The world is in the midst of a global pandemic for which it was clearly ill-prepared. As we scramble to respond to COVID-19, those who deliver contraception services have warned of the dire consequences for women and girls. MSI has warned that up to 9.5 million women and girls may miss out on contraception during COVID-19 as their services reduce due to the epidemic.
The impact of not being able to access contraception is often more severe than people realise. Women and girls who can’t access contraception may fall pregnant. Pregnancy and child-birth itself is often dangerous and leads to maternal deaths. This is especially true during pandemics, where people may be afraid to go to health centres, or health workers are too busy to attend to women and girls experiencing difficulties in labour. In cases where the pregnancy is not wanted, women and girls may turn to abortion, which is often unsafe and can also result in death. During the Ebola epidemic between 2014 and 2015, between 3,600 and 4,900 women, girls and babies died from lack of access to family planning, childbirth in a health centre or post-natal care in Sierra Leone. This compares to 4,000 deaths from Ebola itself at that time. Preventing indirect deaths can be as important as prevention of the epidemic itself.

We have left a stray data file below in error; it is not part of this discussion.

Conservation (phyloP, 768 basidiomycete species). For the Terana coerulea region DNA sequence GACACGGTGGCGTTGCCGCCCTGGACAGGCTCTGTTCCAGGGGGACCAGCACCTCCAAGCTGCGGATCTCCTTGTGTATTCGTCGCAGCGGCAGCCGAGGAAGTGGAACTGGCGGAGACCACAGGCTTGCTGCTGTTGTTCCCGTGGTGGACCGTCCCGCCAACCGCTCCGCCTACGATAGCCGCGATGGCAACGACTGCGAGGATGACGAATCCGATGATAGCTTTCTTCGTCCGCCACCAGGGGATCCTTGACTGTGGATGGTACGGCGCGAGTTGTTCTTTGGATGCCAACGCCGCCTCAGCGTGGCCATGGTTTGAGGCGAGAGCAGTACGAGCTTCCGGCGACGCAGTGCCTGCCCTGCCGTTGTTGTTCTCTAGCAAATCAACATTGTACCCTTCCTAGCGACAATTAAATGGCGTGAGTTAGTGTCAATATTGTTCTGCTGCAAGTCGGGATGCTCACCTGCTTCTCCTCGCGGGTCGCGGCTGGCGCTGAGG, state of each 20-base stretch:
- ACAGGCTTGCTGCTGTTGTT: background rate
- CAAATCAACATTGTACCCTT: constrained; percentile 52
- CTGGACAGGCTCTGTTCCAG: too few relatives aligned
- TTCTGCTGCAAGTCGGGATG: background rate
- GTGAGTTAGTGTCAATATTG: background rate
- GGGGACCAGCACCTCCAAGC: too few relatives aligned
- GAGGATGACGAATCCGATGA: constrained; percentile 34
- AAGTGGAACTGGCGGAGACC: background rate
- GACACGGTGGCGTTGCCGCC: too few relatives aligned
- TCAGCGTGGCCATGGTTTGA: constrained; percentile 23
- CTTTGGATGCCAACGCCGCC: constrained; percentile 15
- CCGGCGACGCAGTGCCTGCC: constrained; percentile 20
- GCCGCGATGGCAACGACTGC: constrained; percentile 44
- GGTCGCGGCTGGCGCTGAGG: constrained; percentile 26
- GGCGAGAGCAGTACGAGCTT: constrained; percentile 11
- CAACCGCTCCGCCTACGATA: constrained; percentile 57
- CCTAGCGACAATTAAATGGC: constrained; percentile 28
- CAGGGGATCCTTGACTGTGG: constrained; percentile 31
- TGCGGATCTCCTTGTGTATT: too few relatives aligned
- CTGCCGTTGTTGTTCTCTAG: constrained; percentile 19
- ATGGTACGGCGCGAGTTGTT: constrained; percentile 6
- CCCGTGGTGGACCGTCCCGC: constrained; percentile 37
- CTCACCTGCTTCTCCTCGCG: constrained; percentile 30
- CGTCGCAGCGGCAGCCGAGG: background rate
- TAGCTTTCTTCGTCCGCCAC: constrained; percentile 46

So, what can we learn from other epidemics, and what does this tell us about what we need to do to mitigate the potential impact of COVID-19 on the rights of women and girls to access family planning and reproductive health services?
Learning from Zika and Ebola
Both the Zika and the Ebola viruses, and how authorities responded to them, provide interesting insights into how the world might respond to the SRH challenges posed by COVID-19.
Zika, which, although spread mainly through mosquitos, can also be sexually transmitted, didn’t stop women and girls using contraception, while Ebola mostly spread through direct human contact or through touching contaminated surfaces, did. The lessons on women and girls’ needs and vulnerabilities, how they maintain rights to control their bodies and access to SRH services are, however, surprisingly similar.